KATHMANDU, Nov 30: The process of appointing the commissioners of the two transitional justice (TJ) bodies has hit a snag after the major political parties became divided over the nominees and as both conflict victims and rights activists continue to protests, demanding the initiation of a fresh appointments process.
Under pressure from various stakeholders, a meeting of the government-formed recommendations committee that was supposed to take place this week has been deferred.
After holding its first meeting last Saturday, the recommendations committee headed by former chief justice Om Prakash Mishra had decided to make the final recommendations in a couple of days. Since then the committee has studied the complaints registered with it but it has not been able to organize another meeting.
“It seems it will take more time. I have heard the committee chairman is going to the US on a family trip,” said Sharmila Karki, a members of the committee. “So, we are not going to be sitting for discussions soon.”
Immediately after working out the initial list of probable commissioners for the TJ bodies—Truth and Reconciliation Commission and Commission of Investigation on Enforced Disappeared Persons—the committee had vowed to recommend the final list at the earliest. The committee, however, faced an obstacle after ruling Nepal Communist Party Co-chair Pushpa Kamal Dahal came out in favor of appointing entirely new commissioners contrary to the committee’s preliminary recommendation to appoint former commissioners.
Initially, the committee had proposed to re-appoint the entire board of the CIEDP. Former TRC commissioners Madhabi Bhatta, Shri Krishna Subedi and Manchala Jha were also proposed as new commissioner appointees.
Likewise, Ganesh Datta Bhatta, an assistant lecturer at Nepal Law Campus, was proposed as head of the TRC.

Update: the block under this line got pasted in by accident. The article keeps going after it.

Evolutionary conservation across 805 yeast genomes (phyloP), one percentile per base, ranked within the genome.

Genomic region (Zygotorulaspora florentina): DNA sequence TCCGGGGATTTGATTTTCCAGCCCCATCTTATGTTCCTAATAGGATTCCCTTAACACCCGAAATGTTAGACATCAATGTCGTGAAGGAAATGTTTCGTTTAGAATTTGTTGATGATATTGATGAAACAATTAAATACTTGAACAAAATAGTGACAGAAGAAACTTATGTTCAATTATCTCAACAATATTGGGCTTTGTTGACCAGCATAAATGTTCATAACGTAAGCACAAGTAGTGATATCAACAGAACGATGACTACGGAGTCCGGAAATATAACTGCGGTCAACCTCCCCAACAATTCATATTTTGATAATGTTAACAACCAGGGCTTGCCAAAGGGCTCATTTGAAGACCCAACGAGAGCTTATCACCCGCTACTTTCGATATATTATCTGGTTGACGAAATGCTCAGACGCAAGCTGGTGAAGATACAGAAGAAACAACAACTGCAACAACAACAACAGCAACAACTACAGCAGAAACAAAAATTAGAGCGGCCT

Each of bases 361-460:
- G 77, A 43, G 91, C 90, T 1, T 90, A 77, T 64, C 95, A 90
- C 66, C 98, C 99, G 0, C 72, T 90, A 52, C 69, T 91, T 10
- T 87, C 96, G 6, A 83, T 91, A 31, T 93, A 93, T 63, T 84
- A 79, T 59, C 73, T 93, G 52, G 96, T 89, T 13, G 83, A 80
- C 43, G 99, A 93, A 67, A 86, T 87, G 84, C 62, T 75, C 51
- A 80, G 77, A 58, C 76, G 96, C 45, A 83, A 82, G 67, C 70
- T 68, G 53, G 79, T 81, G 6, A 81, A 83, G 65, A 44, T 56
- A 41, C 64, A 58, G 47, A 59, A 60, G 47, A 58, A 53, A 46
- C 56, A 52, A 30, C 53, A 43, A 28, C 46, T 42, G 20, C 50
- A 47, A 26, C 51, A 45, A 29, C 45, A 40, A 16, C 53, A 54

Meanwhile, conflict victims united under the banner of the Conflict Victims Common Platform registered complaints raising questions over the competence of the nominees.
Victims have demanded a guarantee of justice for the conflict victims through a revision of the existing TJ law and the initiation of a transparent appointments process based on consultations. Conflict victims started protesting after the recommendations committee recommended some former commissioners for the same positions.
Conflict victims are miffed mainly over the recommendation of former commissioners Bhatta and Subedi. Former TRC head Surya Kiran Gurung was forced to quit before his term expired due to infighting between Bhatta and Subedi.
“We are concerned over the entire appointments process and about the choice of some nominees, especially those who failed to exert leadership in the transitional justice process in the past,” said Suman Adhikari, one of the conflict victims.
The National Human Rights Commission, for its part, has threatened to withdraw its representative from the recommendations committee, indicating political intervention and non-transparency in the commissioners recommendation process.
Also, four international rights bodies – International Commission of Jurists (ICJ), Amnesty International, Human Rights Watch (HRW) and TRIAL International – have raised questions about the recommendations process. They have warned of investigating and prosecuting human rights violators anywhere in the world if justice is denied under the national human rights framework in Nepal.
After the government failed to renew the terms of the then commissioners of both the TJ bodies, questioning their ability to lead, the Mishra-led committee was formed in April. But the committee has not been successful so far.